Philadelphia, PA (Sports Network) -
We don't usually learn much during All-Star weekend.
Sure, there are a few lessons we can take away from the experience. I bet staying out until 5 a.m. with Jalen Rose offers all kinds of life lessons. And if the last three celebrity games have taught us anything it's that our Secretary of Education, Arne Duncan, can play with the best of 'em (Kevin Hart? Not so much).
But in the midst of this year's All-Star shenanigans, which included an hour of Charles Barkley, Shaquille O'Neal and Kenny "The Jet" Smith being terrible at every sport except basketball, I can honestly say that I learned something.
And that something is that Tim Hardaway Jr. can ball.
I guess if I were to take the time to consider Hardaway's basketball lineage (his pop was pretty good in the 90s), this should have been a pretty obvious realization. But sometimes you just have to see these things for yourself.
Hardaway Jr. annihilated Team Hill in the Rising Stars Game by pouring in a game-high 36 points on 12-for-23 shooting. He drilled seven of his 16 three- point attempts.
I sense your judgment already, America.
"Come on, Jesse. Tim Jr. was 'Tim Not Even Born Yet' the last time we saw someone play defense in the Rookie Game."
I won't argue that. Thirty-six points against a team full of rookies isn't quite the same as LeBron tossing up 33 and taking an elbow to the face versus Serge Ibaka in OKC. In terms of intensity, that's ten against two.
But if you think Hardaway's 36 points doesn't mean SOMETHING, you are sadly mistaken. The last four players to lead the Rising Stars Game in scoring are Kyrie Irving (twice), Kenneth Faried, Russell Westbrook and Kevin Durant. Two of those guys went on to become All-Star Game MVPs.
And if that wasn't enough to convince you, just look at what Tim has done recently. Since Christmas, he's averaged 10.8 ppg, an achievement that is Nobel Peace Prize-worthy when you consider New York's extreme logjam at shooting guard (J.R. Smith, Iman Shumpert, Beno Udrih and Pablo Prigioni have all seen minutes there this season).
Indeed, Hardaway Jr. ranks fourth in rookie scoring despite playing only 21.3 minutes per game. The three scorers ahead of him (Michael Carter-Williams, Trey Burke and Victor Oladipo) are all averaging over 30. If Hardaway Jr. played as much as MCW, he'd be averaging 15.4 ppg. That's a tick more than Joe Johnson (15.3 ppg), who just represented the Eastern Conference in last week's All-Star Game.
If you've ever watched Hardaway Jr. play, you can see his blowup potential. He already has six games this season with at least four three-pointers. That's Stephen Curry-like.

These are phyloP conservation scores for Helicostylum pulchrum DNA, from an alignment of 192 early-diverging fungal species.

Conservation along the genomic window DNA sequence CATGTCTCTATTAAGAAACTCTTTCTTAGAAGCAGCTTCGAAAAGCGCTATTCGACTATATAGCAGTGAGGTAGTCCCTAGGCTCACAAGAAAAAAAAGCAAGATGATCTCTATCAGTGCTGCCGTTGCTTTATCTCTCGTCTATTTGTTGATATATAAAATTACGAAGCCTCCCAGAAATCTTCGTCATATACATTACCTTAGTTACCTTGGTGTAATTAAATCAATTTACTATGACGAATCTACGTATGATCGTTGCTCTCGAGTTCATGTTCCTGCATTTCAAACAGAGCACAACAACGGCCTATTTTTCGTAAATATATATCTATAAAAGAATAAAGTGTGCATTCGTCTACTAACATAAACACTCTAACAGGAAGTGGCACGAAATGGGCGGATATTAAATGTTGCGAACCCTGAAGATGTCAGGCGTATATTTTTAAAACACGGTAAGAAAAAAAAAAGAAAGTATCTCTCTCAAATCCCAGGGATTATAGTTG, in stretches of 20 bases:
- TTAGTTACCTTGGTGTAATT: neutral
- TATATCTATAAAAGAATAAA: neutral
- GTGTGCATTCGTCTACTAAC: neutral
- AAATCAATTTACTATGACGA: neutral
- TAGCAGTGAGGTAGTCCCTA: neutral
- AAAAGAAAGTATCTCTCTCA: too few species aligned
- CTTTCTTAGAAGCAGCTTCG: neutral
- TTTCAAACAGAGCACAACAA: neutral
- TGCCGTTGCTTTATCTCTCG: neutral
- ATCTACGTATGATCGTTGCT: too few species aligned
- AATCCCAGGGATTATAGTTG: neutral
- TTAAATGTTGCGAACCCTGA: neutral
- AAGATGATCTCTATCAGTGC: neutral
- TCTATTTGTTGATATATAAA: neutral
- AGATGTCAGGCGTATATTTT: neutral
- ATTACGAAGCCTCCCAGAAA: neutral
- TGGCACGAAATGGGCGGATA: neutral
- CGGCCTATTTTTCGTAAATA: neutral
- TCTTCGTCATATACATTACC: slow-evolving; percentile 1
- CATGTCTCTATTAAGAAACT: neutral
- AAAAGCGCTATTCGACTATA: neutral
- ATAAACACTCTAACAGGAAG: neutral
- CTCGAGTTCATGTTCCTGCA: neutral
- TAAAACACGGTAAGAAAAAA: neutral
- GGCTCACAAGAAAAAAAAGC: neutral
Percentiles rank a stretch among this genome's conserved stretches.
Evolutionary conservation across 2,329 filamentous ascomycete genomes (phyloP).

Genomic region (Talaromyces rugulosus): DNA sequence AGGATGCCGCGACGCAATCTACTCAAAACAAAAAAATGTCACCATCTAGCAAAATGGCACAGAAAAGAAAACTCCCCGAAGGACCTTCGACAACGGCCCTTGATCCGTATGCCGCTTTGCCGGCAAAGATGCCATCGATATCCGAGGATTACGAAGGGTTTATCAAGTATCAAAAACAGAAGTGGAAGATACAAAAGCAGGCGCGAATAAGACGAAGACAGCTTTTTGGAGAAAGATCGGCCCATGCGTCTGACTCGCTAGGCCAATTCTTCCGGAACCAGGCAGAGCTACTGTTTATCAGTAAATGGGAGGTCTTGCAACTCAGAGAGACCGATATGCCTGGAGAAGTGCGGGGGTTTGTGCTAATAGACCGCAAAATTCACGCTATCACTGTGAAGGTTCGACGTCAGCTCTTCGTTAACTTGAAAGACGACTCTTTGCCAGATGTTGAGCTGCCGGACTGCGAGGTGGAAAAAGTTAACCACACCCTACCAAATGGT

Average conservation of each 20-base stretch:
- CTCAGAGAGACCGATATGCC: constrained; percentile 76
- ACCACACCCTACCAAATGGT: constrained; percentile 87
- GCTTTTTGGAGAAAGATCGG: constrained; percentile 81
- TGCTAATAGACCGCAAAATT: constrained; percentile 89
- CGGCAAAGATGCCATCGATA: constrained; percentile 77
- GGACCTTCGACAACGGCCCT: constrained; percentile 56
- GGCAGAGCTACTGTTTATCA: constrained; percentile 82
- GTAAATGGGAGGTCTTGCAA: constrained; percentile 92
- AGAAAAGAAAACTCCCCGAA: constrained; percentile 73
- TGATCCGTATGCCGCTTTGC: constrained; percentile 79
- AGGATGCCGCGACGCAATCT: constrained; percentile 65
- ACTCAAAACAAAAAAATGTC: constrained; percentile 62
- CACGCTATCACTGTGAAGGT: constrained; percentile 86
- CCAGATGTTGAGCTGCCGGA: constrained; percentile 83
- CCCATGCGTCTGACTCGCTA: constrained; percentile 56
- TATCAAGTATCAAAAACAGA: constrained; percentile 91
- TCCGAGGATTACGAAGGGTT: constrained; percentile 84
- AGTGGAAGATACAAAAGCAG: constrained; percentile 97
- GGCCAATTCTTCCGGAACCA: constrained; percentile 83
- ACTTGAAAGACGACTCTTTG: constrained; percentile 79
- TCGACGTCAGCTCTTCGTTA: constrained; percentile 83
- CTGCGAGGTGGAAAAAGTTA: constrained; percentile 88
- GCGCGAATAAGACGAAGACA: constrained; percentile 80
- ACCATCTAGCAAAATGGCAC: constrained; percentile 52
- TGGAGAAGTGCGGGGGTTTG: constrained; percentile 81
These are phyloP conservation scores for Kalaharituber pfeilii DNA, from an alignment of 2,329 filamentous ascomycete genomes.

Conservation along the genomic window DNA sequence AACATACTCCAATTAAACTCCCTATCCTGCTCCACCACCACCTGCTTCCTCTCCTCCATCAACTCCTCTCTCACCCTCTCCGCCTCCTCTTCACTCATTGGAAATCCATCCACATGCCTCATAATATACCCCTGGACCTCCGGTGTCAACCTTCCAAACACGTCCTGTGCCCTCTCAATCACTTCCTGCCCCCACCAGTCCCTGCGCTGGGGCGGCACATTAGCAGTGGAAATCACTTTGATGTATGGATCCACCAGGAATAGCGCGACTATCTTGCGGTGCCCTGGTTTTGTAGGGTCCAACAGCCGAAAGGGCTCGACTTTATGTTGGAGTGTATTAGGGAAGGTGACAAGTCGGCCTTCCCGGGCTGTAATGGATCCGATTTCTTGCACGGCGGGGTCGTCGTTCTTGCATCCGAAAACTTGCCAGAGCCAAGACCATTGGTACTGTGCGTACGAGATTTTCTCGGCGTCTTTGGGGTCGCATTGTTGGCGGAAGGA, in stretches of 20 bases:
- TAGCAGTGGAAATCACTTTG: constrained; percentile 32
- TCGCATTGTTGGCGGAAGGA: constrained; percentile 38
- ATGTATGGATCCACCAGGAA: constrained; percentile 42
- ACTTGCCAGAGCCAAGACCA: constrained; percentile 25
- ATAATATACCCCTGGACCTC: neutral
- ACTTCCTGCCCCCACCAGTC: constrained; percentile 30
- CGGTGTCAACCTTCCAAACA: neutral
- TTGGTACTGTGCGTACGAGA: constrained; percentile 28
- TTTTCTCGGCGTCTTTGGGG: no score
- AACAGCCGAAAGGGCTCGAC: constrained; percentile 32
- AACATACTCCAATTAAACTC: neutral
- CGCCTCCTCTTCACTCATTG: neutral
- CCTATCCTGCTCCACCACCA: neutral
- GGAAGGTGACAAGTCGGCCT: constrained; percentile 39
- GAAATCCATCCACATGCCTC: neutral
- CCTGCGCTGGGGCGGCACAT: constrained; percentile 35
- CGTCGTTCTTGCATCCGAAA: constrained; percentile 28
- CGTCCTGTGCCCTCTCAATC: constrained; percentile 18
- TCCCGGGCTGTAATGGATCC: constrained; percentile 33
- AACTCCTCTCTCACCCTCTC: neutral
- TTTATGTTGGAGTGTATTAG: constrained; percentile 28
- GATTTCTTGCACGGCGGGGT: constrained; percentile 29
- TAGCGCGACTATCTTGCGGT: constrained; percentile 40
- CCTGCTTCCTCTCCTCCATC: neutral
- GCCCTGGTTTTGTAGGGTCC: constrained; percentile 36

In a roundtable discussion with Bill Simmons and Jalen Rose on ESPN, former Brooklyn coach Avery Johnson called Hardaway Jr. "the best shooter in the  draft." It's a lofty claim, but the stats seem to back it up. Of the league's top-ten rookie scorers this season, nobody has shot for a higher percentage than Hardaway Jr. (45.2 percent).
The Knicks truly are a puzzling organization. Grabbing Hardaway Jr. after 23 teams passed on him in the draft was a brilliant maneuver. But then it took head coach Mike Woodson nearly two months to properly utilize him. Hardaway Jr. had to wait until December 21st to finally see 30 minutes of playing time in a game.
With frustration mounting over J.R. Smith's inconsistency and Iman Shumpert out with an MCL sprain, this is Hardaway's time to shine. Yet some of you (edit: a lot of you) still aren't drinking the Kool-Aid. At the time of this printing, Hardaway Jr. was available in almost 91 percent of ESPN fantasy leagues.
What's up with that? Well, maybe I haven't been completely honest with you guys. See as much as I love Hardaway's game, there are still lots of flaws that need to be addressed. Chief among them is shot selection.
A mere 27.2 percent of Hardaway's field goal attempts have come from inside the paint. Compare that to James Harden's 42.6 percent. That might also be why Harden is sixth in the league in free throw attempts while Hardaway Jr. is 185th.
Another criticism you'll hear is that Hardaway Jr. is one-dimensional. Until he improves his rebounding (1.5 rpg) and passes the rock a bit more (0.9 apg), that reputation won't go away.
But let's not lose sight of this. Hardaway Jr. is overachieving on a team where underachieving has been the norm.
Hardaway Jr. is the next big thing in the Big Apple.
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